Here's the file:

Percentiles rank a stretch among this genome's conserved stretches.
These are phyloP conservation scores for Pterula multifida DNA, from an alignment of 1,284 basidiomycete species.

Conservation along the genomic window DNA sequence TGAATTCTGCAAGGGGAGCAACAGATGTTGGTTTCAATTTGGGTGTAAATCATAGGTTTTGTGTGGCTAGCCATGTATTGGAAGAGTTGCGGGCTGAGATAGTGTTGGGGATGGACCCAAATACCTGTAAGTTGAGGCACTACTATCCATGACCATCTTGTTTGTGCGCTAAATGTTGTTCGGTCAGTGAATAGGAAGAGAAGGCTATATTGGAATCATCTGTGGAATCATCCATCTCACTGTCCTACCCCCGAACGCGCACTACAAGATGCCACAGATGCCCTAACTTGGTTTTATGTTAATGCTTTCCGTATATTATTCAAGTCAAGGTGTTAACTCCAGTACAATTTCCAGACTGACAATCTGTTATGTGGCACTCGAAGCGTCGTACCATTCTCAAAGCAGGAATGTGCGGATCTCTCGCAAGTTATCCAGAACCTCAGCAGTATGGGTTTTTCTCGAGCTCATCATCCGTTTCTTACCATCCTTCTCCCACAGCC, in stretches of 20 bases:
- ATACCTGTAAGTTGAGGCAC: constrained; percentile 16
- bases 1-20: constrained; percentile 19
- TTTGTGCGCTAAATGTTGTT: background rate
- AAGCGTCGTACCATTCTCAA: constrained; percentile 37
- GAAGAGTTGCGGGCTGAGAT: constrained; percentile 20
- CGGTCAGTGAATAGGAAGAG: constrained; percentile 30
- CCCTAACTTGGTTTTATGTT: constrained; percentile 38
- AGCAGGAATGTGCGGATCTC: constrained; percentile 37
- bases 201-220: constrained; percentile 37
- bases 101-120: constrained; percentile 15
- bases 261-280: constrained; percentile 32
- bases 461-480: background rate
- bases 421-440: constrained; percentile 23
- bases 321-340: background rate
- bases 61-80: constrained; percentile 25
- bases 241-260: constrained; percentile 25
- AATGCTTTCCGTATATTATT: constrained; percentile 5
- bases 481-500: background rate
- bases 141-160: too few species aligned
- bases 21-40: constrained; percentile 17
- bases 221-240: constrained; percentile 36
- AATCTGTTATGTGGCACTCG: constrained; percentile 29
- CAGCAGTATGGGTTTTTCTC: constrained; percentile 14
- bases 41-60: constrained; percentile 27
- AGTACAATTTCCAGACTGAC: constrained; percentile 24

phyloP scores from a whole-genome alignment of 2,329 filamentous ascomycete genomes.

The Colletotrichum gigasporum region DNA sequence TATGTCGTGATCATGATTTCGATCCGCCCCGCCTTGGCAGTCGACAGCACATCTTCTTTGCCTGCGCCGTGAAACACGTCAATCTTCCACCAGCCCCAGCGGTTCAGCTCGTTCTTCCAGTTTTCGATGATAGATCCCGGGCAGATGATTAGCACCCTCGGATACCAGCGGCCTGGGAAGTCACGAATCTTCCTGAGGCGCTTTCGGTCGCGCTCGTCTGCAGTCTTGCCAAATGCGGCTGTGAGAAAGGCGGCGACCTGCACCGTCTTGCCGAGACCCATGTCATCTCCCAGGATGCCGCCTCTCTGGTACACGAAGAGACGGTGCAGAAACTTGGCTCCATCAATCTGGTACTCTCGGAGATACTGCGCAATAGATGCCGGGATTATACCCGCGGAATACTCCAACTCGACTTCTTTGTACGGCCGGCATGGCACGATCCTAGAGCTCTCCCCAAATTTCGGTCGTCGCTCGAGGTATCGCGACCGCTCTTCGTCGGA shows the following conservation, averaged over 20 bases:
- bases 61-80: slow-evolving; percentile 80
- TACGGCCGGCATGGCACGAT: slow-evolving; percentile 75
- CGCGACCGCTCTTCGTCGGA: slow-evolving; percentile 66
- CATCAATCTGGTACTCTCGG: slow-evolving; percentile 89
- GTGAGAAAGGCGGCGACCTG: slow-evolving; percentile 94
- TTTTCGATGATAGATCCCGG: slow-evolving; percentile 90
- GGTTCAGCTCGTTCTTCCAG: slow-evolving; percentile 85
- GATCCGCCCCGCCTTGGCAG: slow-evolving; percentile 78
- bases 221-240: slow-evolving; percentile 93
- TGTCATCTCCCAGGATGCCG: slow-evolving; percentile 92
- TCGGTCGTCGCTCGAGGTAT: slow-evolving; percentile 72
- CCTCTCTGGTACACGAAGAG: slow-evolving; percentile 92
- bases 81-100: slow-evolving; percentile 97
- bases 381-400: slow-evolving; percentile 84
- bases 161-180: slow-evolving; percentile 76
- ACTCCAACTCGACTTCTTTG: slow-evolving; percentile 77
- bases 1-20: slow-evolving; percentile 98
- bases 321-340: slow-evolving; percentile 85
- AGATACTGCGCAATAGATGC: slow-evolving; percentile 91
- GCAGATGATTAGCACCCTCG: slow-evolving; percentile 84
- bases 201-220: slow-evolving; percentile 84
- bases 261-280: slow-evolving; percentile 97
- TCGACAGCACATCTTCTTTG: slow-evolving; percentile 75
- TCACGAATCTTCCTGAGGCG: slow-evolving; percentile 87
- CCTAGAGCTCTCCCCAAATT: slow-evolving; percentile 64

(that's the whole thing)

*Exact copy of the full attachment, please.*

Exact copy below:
Percentiles rank a stretch among this genome's conserved stretches.
These are phyloP conservation scores for Pterula multifida DNA, from an alignment of 1,284 basidiomycete species.

Conservation along the genomic window DNA sequence TGAATTCTGCAAGGGGAGCAACAGATGTTGGTTTCAATTTGGGTGTAAATCATAGGTTTTGTGTGGCTAGCCATGTATTGGAAGAGTTGCGGGCTGAGATAGTGTTGGGGATGGACCCAAATACCTGTAAGTTGAGGCACTACTATCCATGACCATCTTGTTTGTGCGCTAAATGTTGTTCGGTCAGTGAATAGGAAGAGAAGGCTATATTGGAATCATCTGTGGAATCATCCATCTCACTGTCCTACCCCCGAACGCGCACTACAAGATGCCACAGATGCCCTAACTTGGTTTTATGTTAATGCTTTCCGTATATTATTCAAGTCAAGGTGTTAACTCCAGTACAATTTCCAGACTGACAATCTGTTATGTGGCACTCGAAGCGTCGTACCATTCTCAAAGCAGGAATGTGCGGATCTCTCGCAAGTTATCCAGAACCTCAGCAGTATGGGTTTTTCTCGAGCTCATCATCCGTTTCTTACCATCCTTCTCCCACAGCC, in stretches of 20 bases:
- ATACCTGTAAGTTGAGGCAC: constrained; percentile 16
- bases 1-20: constrained; percentile 19
- TTTGTGCGCTAAATGTTGTT: background rate
- AAGCGTCGTACCATTCTCAA: constrained; percentile 37
- GAAGAGTTGCGGGCTGAGAT: constrained; percentile 20
- CGGTCAGTGAATAGGAAGAG: constrained; percentile 30
- CCCTAACTTGGTTTTATGTT: constrained; percentile 38
- AGCAGGAATGTGCGGATCTC: constrained; percentile 37
- bases 201-220: constrained; percentile 37
- bases 101-120: constrained; percentile 15
- bases 261-280: constrained; percentile 32
- bases 461-480: background rate
- bases 421-440: constrained; percentile 23
- bases 321-340: background rate
- bases 61-80: constrained; percentile 25
- bases 241-260: constrained; percentile 25
- AATGCTTTCCGTATATTATT: constrained; percentile 5
- bases 481-500: background rate
- bases 141-160: too few species aligned
- bases 21-40: constrained; percentile 17
- bases 221-240: constrained; percentile 36
- AATCTGTTATGTGGCACTCG: constrained; percentile 29
- CAGCAGTATGGGTTTTTCTC: constrained; percentile 14
- bases 41-60: constrained; percentile 27
- AGTACAATTTCCAGACTGAC: constrained; percentile 24

phyloP scores from a whole-genome alignment of 2,329 filamentous ascomycete genomes.

The Colletotrichum gigasporum region DNA sequence TATGTCGTGATCATGATTTCGATCCGCCCCGCCTTGGCAGTCGACAGCACATCTTCTTTGCCTGCGCCGTGAAACACGTCAATCTTCCACCAGCCCCAGCGGTTCAGCTCGTTCTTCCAGTTTTCGATGATAGATCCCGGGCAGATGATTAGCACCCTCGGATACCAGCGGCCTGGGAAGTCACGAATCTTCCTGAGGCGCTTTCGGTCGCGCTCGTCTGCAGTCTTGCCAAATGCGGCTGTGAGAAAGGCGGCGACCTGCACCGTCTTGCCGAGACCCATGTCATCTCCCAGGATGCCGCCTCTCTGGTACACGAAGAGACGGTGCAGAAACTTGGCTCCATCAATCTGGTACTCTCGGAGATACTGCGCAATAGATGCCGGGATTATACCCGCGGAATACTCCAACTCGACTTCTTTGTACGGCCGGCATGGCACGATCCTAGAGCTCTCCCCAAATTTCGGTCGTCGCTCGAGGTATCGCGACCGCTCTTCGTCGGA shows the following conservation, averaged over 20 bases:
- bases 61-80: slow-evolving; percentile 80
- TACGGCCGGCATGGCACGAT: slow-evolving; percentile 75
- CGCGACCGCTCTTCGTCGGA: slow-evolving; percentile 66
- CATCAATCTGGTACTCTCGG: slow-evolving; percentile 89
- GTGAGAAAGGCGGCGACCTG: slow-evolving; percentile 94
- TTTTCGATGATAGATCCCGG: slow-evolving; percentile 90
- GGTTCAGCTCGTTCTTCCAG: slow-evolving; percentile 85
- GATCCGCCCCGCCTTGGCAG: slow-evolving; percentile 78
- bases 221-240: slow-evolving; percentile 93
- TGTCATCTCCCAGGATGCCG: slow-evolving; percentile 92
- TCGGTCGTCGCTCGAGGTAT: slow-evolving; percentile 72
- CCTCTCTGGTACACGAAGAG: slow-evolving; percentile 92
- bases 81-100: slow-evolving; percentile 97
- bases 381-400: slow-evolving; percentile 84
- bases 161-180: slow-evolving; percentile 76
- ACTCCAACTCGACTTCTTTG: slow-evolving; percentile 77
- bases 1-20: slow-evolving; percentile 98
- bases 321-340: slow-evolving; percentile 85
- AGATACTGCGCAATAGATGC: slow-evolving; percentile 91
- GCAGATGATTAGCACCCTCG: slow-evolving; percentile 84
- bases 201-220: slow-evolving; percentile 84
- bases 261-280: slow-evolving; percentile 97
- TCGACAGCACATCTTCTTTG: slow-evolving; percentile 75
- TCACGAATCTTCCTGAGGCG: slow-evolving; percentile 87
- CCTAGAGCTCTCCCCAAATT: slow-evolving; percentile 64